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The first thing a mentor does is to provide LEVERAGE for the protege (not mentee as generally but erroneously used).
* Being alert for assignments, promotions, or other opportunities that can help proteges reach their goals, and actively advocating on their behalf.
But how do you find standout proteges, let alone develop them so that they're able to come through for you and your organization?
The Defense Intelligence Agency (DIA) announced that it awarded four new Mentor-Protege Program (MPP) Agreements September 28, 2018 to the following Mentors and Proteges:
Participants will also be part of a private Facebook Group: Propel Proteges with over 100 members who are past and present proteges and mentors.
This unique playbook further enhances the resources available to our Supply Corps community, providing useful tools for mentoring within the Supply Corps, as well as fundamentals for mentors and proteges developed through best practices and basic doctrine.
They are in a position to give advice to, coach, or teach proteges, which, in turn, helps the latter in their career development.
The workplace may also champion success among proteges by celebrating "mentoring moments," and recognizing mentoring behaviors and successes.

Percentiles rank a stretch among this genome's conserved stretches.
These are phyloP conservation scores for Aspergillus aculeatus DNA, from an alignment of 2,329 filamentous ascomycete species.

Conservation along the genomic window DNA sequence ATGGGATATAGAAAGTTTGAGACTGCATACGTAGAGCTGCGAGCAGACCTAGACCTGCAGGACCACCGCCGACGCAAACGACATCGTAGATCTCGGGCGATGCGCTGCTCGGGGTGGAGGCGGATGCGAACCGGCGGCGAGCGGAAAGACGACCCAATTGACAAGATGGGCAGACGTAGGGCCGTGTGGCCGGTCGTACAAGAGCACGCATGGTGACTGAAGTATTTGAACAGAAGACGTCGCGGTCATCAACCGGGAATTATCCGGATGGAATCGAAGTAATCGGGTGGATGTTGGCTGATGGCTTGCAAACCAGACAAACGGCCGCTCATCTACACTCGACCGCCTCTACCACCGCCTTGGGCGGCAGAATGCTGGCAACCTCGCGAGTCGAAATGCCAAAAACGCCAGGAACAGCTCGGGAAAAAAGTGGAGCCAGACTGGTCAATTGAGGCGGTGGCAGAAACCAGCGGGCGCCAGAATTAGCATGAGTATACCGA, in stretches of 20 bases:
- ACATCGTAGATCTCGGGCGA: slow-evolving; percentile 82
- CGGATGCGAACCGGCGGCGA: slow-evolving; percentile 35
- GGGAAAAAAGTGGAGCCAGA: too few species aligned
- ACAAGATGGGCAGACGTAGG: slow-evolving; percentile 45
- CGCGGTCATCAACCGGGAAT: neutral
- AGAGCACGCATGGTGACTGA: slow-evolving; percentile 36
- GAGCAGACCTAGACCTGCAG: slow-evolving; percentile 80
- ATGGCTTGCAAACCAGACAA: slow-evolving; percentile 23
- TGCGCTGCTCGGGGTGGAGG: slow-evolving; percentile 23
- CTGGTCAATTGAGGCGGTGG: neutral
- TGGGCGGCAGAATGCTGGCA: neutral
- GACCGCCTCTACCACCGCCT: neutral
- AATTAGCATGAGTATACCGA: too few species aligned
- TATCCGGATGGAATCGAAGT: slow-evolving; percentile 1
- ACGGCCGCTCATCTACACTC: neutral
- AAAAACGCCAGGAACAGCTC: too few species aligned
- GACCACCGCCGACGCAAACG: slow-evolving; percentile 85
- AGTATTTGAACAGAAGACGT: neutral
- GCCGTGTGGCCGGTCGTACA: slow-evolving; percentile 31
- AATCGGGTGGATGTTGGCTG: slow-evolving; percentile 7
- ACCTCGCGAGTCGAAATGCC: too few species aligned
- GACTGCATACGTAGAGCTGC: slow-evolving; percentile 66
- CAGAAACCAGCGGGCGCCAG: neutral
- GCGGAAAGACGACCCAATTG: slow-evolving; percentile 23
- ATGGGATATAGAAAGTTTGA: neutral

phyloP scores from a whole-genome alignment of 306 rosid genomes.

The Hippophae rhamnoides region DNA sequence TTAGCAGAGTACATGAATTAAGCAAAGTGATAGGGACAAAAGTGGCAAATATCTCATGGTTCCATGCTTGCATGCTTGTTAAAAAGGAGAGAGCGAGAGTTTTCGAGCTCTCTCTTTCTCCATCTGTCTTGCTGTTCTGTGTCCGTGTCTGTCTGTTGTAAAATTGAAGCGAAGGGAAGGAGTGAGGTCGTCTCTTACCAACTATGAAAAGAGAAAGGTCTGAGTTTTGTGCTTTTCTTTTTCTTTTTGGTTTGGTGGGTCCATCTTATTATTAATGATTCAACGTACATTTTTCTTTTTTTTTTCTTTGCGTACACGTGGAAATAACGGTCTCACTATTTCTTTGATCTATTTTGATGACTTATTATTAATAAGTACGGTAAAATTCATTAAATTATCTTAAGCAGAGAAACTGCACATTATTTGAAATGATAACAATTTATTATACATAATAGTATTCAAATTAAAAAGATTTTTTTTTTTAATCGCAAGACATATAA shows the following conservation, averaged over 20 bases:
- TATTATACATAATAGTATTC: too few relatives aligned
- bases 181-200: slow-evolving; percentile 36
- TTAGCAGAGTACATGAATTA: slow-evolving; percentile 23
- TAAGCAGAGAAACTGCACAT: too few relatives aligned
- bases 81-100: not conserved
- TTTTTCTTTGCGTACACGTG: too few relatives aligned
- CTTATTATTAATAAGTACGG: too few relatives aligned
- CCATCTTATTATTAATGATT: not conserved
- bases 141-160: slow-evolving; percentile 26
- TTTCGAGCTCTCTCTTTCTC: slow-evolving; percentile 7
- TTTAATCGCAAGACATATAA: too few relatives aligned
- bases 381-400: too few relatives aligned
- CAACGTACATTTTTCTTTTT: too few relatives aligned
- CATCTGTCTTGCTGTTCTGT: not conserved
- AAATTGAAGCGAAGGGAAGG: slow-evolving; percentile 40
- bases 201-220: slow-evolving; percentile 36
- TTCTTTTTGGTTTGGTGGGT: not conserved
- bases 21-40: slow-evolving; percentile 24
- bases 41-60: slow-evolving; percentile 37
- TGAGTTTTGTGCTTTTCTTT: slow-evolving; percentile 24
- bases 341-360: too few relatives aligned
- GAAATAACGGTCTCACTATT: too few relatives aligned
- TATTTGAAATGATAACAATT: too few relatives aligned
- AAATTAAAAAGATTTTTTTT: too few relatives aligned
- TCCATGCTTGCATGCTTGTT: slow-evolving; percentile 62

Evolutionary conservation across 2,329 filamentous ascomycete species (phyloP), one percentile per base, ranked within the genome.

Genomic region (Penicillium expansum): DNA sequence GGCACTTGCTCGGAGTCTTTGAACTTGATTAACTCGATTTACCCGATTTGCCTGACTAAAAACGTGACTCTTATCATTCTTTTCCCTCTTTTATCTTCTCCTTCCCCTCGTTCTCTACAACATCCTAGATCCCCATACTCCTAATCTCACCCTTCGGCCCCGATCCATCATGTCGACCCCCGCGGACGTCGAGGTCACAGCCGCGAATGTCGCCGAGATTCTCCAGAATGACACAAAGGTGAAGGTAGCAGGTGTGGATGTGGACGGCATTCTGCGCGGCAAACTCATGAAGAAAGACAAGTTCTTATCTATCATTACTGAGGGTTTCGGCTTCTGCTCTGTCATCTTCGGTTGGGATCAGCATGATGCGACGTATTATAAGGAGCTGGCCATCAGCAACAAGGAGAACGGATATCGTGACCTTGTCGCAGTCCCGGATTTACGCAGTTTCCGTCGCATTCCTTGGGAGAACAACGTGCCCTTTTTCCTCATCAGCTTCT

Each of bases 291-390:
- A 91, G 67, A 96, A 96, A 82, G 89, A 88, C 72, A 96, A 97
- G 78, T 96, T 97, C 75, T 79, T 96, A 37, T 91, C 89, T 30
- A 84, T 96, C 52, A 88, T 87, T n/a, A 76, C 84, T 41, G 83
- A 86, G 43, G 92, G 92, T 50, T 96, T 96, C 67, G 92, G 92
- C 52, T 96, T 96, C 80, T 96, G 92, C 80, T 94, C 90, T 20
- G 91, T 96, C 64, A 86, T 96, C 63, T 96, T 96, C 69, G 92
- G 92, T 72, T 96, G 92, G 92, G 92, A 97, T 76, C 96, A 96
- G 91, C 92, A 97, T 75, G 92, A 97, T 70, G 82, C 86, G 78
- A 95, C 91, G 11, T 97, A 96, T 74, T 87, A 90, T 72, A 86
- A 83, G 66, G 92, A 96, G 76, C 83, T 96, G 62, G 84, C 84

Mentoring prepares proteges for career advancement which leads to higher job and career satisfaction.
The original study sample consisted of 20 nurses (10 mentors and 10 proteges) employed at 10 different hospital clinics.
Since 1991, the Department of Defense Mentor-Protege Program has offered assistance to small disadvantaged businesses (proteges) in competing for prime contract and subcontract awards by partnering proteges with large companies (mentors) under individual, project-based agreements.
While well intended, as mentoring becomes more formal, research suggests that the level of interaction as well as the quality of information shared decreases (Johnson and Anderson, 2009), resulting in fewer long-term advantages for proteges, mentors, and organizations when compared to mentoring relationships that develop naturally and voluntarily, based on perceived competence and interpersonal comfort (e.g., Chao et al, 1992; Eby et al., 2007; Ragins and Cotton, 1999; Underhill, 2006).